In 2016 she and her wife Di set off on her retirement adventure. They completed a circle tour of eight national parks and a number of historical sites. It was on this trip that she started documenting their journey with a sketch a day.
When time permitted, she would often sit, sketch, and paint on location. Creating the art keeps her present due to the level of focus required to attend to even the smallest details of her work. For her it’s meditative, calming, and relaxing. It requires her to be in the moment and sharpens her senses to all that’s around her.
When they added dogs to their family, she didn’t have as much time to paint on location. She adapted her process by sketching on site and painting later, using a photograph to recall the distinct colors of the landscape or scene. Jill’s collection of sketchbooks is organized by trips or time periods. When they recently spent almost six months in Alaska, the result was six sketchbooks. There were too many memories to capture in a single volume.
In her own words, “the sketchbook extends the memories of the trips. Each time I revisit the pages, it’s like taking the trip over again.”
4. Small, but Meaningful Mementos
Vanessa Herbst and her partner George have been collecting pins for the past five years of their RV travels. She says that while she was not a collector in her younger days, she wanted to collect representations of the amazing places they have travelled in their Winnebago Travato.
Vanessa stated that she was very intentional in both what to collect and the criteria for making the cut. Size was the initial reason for choosing to collect pins as they are small but also, being an artist herself, she was drawn to the artistry of the different shapes and colors. The criteria is simply that she and George must do something active in that area.
The pins, secured to easily mounted cork boards, serve as both a gallery and a reminder of the recreational areas they have enjoyed. When the van slider door is open, the collection is clearly visible which has generated many conversations with other campers or a passersby.
In fact, when crossing the border, the Mexican Border Patrol officers visibly enjoyed the art display and wanted to touch the pins. Vanessa loves that this display location invites conversation and story sharing with others.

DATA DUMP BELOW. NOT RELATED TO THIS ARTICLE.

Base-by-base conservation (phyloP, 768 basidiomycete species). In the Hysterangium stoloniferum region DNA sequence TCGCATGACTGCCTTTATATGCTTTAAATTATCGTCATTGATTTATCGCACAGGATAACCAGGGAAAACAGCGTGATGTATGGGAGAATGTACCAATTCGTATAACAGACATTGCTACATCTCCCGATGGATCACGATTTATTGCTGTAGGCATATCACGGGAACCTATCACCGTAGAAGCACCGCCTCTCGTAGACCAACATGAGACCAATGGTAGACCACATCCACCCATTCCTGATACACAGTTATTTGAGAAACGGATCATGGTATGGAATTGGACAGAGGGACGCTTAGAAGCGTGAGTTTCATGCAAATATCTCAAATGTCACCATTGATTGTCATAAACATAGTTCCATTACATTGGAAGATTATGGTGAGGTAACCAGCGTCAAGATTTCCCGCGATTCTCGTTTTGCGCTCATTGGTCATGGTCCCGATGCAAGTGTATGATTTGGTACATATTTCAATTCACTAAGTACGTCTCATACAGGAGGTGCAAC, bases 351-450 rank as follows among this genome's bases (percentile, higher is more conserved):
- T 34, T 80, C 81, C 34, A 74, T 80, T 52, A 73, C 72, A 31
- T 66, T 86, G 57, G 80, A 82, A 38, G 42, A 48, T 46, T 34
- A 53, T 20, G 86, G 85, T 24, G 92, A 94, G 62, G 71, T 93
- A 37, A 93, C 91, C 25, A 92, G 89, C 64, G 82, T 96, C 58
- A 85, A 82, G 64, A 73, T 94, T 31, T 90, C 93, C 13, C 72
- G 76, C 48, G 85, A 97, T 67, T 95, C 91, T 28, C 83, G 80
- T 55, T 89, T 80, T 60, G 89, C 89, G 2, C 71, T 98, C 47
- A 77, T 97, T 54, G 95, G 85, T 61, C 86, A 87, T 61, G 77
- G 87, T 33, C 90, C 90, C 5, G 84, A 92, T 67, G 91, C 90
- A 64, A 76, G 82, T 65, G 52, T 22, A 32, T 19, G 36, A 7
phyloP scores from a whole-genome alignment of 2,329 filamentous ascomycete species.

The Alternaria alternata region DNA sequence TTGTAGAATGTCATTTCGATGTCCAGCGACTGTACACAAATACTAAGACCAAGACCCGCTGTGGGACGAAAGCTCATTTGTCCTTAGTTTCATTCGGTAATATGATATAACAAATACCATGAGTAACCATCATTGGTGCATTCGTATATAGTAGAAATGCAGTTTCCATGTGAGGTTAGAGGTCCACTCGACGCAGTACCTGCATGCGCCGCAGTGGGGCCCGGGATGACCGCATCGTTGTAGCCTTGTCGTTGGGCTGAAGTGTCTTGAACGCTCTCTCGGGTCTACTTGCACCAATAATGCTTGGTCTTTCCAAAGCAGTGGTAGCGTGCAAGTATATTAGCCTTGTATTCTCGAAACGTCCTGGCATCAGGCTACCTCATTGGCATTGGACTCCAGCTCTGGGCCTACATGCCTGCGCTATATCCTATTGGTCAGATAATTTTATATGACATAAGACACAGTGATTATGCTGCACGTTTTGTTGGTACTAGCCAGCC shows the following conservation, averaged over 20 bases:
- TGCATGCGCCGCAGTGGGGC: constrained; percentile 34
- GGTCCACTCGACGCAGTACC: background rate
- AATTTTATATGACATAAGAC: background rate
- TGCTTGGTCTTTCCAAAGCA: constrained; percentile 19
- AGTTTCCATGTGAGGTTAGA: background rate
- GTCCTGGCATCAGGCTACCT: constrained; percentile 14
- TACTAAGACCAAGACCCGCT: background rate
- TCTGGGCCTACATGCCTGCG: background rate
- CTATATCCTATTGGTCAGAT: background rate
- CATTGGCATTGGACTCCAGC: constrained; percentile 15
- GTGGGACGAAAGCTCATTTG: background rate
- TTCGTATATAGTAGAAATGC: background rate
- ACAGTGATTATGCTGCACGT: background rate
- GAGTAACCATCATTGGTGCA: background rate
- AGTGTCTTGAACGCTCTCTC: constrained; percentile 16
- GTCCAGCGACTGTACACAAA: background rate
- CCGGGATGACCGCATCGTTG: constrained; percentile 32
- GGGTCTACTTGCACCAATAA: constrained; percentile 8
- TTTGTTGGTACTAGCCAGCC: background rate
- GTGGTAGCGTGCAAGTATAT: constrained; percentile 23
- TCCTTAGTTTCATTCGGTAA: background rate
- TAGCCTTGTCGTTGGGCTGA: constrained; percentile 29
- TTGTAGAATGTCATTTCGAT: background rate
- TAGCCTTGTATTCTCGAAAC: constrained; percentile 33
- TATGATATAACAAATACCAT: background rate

As far as which pins to choose, Vanessa states that she and George usually agree. She indicated that one of her most memorable pins is Chiricahua National Monument due to its beautiful, rugged wilderness. Another favorite is Blue Mounds State park in Minnesota. Their experiences there included hiking and rock climbing while enjoying the beauty of the prairie grass, waterfalls, and bison.
5. Photo Journaling
Becky Ratliff has been journaling for the past year, and her personal mantra is to take advantage of every moment! Through written word she records memories about people, sites, and campgrounds that she and her wife Terry Sue have enjoyed. Becky doesn’t just document the where’s, she delves into the why’s of what brings meaning to her experiences.
Recently she acquired a Canon Ivy 2 Bluetooth which turns photos into small pictures with an adhesive backing. These photo stickers, when added to her journal pages, prompt memories to highlight in her journal. She says that a picture truly is worth a thousand words, particularly since she went through a health scare that impacted her memory. The photos make her both happy and grateful for their journeys.
While being a masterful artist with 3D clay and glass, she initially struggled with journaling. The photo prompt is a necessary component for capturing the moments and recalling her stories.
By chronicling our stories, we preserve the memories for ourselves and to share with others along the way. As an RVer, how do you document your story?
Comments on this post are moderated, so they will not appear instantly. All relevant questions and helpful notes are welcome! If you have a service inquiry or question related to your RV, please reach out to the customer care team directly using the phone numbers or contact form on this page .